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Beginners

Learning to Live

Rating: 4.5 out of 5 Stars.

Thirty-eight-year-old Oliver is suffering an early midlife crisis of sorts. Still reeling from the news that his recently widowed father is coming out of the closet, he is once again floored to learn that the never-more-alive Hal (Christopher Plummer) has been diagnosed with terminal cancer. Whatís more, Oliverís own romances are hopelessly doomed by a lifelong resistance to commitment.

Despite his boyish good looks Ė he is played, tenderly and with a touch of indelible sorrow, by Ewan McGregor Ė Oliver isnít the type to hop from bed to bed, retreating from the first sign of seriousness. In fact, he is nothing but serious, in his dedication to his once-distant dad, and in his promising relationship with Anna (Mťlanie Laurent, of Inglourious Basterds), who tries to remedy his melancholy.

But Oliver is a slave to his psyche, formed over years of quiet trauma and the lingering notion that something was not quite right. His fatherís coming out? That explains a lot Ė the chasm that seemed to separate his parents, who were friendly but rarely loving with each other, and his motherís not-always-quiet desperation.

Beginners, a sweetly humorous, semi-autobiographical drama from writer-director Mike Mills Ė the Thumbsucker creator, not the R.E.M. bassist Ė is the story of Oliverís learning to accept a past he cannot change, a present that seems at once surreal and tragic, and his own fear of love. Trite as that may sound, this is a beautiful work, not just for the emotions it deftly reveals, but also for its skillful use of still photography to evoke moods and memories.

A movie like this might have seemed maudlin. Fortunately, Mills aims not to yank at the heartstrings but to create a believable human drama, devoid of artifice, and let the chips fall where they may. His is a story simply told. The emotional cues donít hit us over the head, and the characters are fully drawn, not stereotypes or devices.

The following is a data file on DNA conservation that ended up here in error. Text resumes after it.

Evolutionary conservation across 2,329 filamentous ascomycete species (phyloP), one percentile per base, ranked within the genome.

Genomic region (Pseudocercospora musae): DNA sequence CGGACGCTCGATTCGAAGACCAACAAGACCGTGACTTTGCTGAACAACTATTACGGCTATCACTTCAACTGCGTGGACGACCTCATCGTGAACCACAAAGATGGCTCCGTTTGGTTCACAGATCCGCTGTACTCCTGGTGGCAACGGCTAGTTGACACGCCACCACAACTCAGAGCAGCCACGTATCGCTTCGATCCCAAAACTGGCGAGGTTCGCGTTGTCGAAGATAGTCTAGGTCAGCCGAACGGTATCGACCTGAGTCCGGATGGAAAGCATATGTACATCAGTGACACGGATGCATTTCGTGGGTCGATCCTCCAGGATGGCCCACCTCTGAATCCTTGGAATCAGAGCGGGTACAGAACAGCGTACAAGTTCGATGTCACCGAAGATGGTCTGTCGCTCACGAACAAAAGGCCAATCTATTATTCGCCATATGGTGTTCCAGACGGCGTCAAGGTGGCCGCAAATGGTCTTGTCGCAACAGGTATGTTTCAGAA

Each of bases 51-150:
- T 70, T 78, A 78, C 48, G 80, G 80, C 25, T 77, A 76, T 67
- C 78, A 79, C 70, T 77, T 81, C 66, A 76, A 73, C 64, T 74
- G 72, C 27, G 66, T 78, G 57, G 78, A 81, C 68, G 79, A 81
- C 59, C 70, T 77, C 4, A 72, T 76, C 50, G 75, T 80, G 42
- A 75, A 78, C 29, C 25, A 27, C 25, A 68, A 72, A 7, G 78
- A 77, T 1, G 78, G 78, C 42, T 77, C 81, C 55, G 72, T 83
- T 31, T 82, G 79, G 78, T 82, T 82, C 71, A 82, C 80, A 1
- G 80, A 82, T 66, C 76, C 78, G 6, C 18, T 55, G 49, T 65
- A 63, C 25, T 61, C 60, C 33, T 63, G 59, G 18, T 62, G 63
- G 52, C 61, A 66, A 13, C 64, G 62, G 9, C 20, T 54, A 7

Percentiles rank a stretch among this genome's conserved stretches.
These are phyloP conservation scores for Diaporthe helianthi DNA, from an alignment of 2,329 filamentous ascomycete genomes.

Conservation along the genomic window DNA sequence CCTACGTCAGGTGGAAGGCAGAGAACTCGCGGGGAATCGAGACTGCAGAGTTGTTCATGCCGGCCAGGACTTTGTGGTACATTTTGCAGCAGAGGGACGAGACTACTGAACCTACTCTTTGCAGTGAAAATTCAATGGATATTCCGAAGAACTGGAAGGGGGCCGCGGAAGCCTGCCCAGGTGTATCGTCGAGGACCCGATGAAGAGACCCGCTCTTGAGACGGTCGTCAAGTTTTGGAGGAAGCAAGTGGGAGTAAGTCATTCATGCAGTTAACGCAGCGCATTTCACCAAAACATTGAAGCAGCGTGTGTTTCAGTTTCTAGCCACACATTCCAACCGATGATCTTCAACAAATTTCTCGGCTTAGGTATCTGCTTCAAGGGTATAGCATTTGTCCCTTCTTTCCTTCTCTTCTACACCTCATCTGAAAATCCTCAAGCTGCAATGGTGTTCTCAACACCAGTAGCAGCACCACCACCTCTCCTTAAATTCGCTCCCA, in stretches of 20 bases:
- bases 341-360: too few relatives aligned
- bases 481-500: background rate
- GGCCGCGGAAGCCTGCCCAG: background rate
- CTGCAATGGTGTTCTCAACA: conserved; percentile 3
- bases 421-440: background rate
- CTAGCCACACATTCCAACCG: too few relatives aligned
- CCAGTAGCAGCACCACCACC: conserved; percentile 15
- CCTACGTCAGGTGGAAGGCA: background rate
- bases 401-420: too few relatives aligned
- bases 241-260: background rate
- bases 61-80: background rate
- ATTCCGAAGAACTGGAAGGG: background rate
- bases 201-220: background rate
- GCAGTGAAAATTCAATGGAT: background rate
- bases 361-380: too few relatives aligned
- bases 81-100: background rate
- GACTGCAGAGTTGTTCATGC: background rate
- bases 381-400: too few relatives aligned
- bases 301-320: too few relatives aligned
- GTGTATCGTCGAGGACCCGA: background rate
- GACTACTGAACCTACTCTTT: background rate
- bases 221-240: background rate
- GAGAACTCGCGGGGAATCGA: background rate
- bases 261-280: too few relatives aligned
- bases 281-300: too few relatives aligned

Take Hal. He has lived a long and, we assume, frustrating life posing as a straight man, but Beginners isnít much concerned with his orientation, or Oliverís reaction to it. (In case youíre worried, Oliver is surprised, but otherwise unfazed.) Itís not a movie about being gay or straight, but about people learning to find their comfort zones.

Plummer, with a twinkle in his eye that even cancer canít extinguish, exudes a playfulness that McGregor, who gradually allows himself a muted sense of hope, wisely allows to shine. Even in his final days, Hal is the invigorating spirit of Beginners, though Oliverís Jack Russell terrier Ė with whom Oliver carries on two-way conversations Ė exudes a certain warmth of his own.

Thatís not to say that Oliver, or even the slyly alluring Anna, are bereft of the wit that flows easily through Millsí screenplay. (Anna seduces her lugubrious beau with a game, intent on shaking him from his too-obvious doldrums.) But the movie, and Hal specifically, give Oliver a choice that is universal in its implications: learn to live for the moment or be burdened by the weight of the past.